County Commission Hikes Taxes Yet Again

Click HERE for Channel 20 Video of the meeting.

On Tuesday evening, the Palm Beach County Commission voted 4-2 to raise county tax rates 9.3%, on top of a 15% increase last year. TAB had proposed specific cuts of $50M (2.5% of the $4B adopted budget) that would have prevented the hike. We also asked the commissioners to defer the Fire/Rescue raises (4% increase on a $140,000 average compensation – costing $14M in this budget), and to defer some capital spending. Fire/Rescue cuts would not have affected the county-wide millage (it is a separate line item) but would have been an acknowledgement that the public sector union employees are not completely isolated from economic conditions affecting those who pay their salaries.

The commissioners, in a not-very-serious discussion of additional cuts of up to $10M, and a contemptuous disregard for Commissioner Santamaria’s proposal to reduce the county car allowance, moved to a vote with very little discussion. There was consensus that any cuts that would not have a major effect on the taxes paid by for the mythical $200,000 house would be no more than pocket change and beneath their consideration. The fact that more than 60% of taxpayers will be paying more (click here for the Sun-Sentinel analysis) was glossed over by the commissioners – “the people want the services more than they want a tiny tax cut” – to paraphase Commissioner Aaronsen.

We at TAB are not surprised at the outcome, having discussed it with individual commissioners over the last week:

  • Commissioner Marcus told us she was pursuing additional cuts of up to $10M, including some from the Sheriff, but did no more than mention it in passing at the hearing.
  • Commissioner Abrams explained to us that while he would like to see the deeper TAB cuts implemented, the votes were not there for it and smaller cuts were not worth the pain they would cause.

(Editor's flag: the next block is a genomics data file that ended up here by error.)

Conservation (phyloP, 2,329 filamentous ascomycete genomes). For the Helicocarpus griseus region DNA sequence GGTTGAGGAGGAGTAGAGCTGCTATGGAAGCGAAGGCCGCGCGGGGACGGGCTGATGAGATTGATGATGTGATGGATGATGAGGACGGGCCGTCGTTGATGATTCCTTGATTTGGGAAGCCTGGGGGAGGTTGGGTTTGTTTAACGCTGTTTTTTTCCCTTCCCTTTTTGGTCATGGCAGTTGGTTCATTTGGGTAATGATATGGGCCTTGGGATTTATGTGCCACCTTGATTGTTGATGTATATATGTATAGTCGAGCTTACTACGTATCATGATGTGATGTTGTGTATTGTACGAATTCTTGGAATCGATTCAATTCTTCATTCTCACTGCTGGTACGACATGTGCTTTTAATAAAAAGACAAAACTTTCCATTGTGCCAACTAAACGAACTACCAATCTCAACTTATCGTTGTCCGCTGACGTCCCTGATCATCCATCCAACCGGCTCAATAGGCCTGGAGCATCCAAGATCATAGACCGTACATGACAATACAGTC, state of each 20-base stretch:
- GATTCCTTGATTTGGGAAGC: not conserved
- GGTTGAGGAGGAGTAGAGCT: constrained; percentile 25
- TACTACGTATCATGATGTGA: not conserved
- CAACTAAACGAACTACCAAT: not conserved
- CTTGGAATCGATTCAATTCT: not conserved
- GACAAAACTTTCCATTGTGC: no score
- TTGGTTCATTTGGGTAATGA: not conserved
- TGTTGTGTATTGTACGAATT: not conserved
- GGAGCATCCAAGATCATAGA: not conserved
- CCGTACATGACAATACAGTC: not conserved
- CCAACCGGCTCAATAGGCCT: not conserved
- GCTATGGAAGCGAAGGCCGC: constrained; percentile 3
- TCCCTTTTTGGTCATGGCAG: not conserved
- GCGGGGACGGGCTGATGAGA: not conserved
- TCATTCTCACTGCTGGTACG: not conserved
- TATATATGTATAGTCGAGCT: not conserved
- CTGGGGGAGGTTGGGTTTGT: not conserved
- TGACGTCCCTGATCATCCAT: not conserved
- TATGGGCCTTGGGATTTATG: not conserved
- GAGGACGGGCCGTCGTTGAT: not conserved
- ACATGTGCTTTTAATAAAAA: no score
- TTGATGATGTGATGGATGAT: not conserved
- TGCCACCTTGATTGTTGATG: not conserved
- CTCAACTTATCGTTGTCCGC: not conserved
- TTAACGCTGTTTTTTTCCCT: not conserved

• Commissioner Santamaria thought some token cuts would be good but did not support anything substantive.
  • Commissioner Taylor would not even consider a cut that resulted in a single employee layoff.
  • Commissioner Vana is all for reviewing programs next year (she is calling for “contingency audits”), but would also draw the line at layoffs and is vehemently opposed to outsourcing.
  • We did not speak with commissioner Aaronson – what would be the point? He made it clear that he thinks the 2.5% TAB cuts would “destroy the county”.

A curious thing occurred at the hearing. While the Sheriff did not attend the 9/14 hearing and there was little participation or discussion regarding PBSO, at this hearing his organization was well represented, with over 20 employees coming to the microphone in support of the Sheriff’s budget.

We believe this was a consequence of TAB discussions with individual commissioners over the last week regarding the BCC rights under Florida statutes to request line item detail from the Sheriff. The reason for this line of inquiry was in response to Bob Weisman’s statement on several occasions that the county can not cut any more from their budget unless the Sheriff makes equivalent reductions. If this were to be asked of the Sheriff, having the line item detail would allow a public analysis of whether additional cuts would indeed compromise public safety. The PBSO budget has grown 80% in 8 years – about 12 times the population growth and 3.5 times the rate of inflation. The Sheriff provides to the county only the detail required by statute – which is not enough to understand the PBSO spending. Both Broward and Martin county Sheriff’s provide much more detail, and TAB believes the BCC should require it of PBSO as well.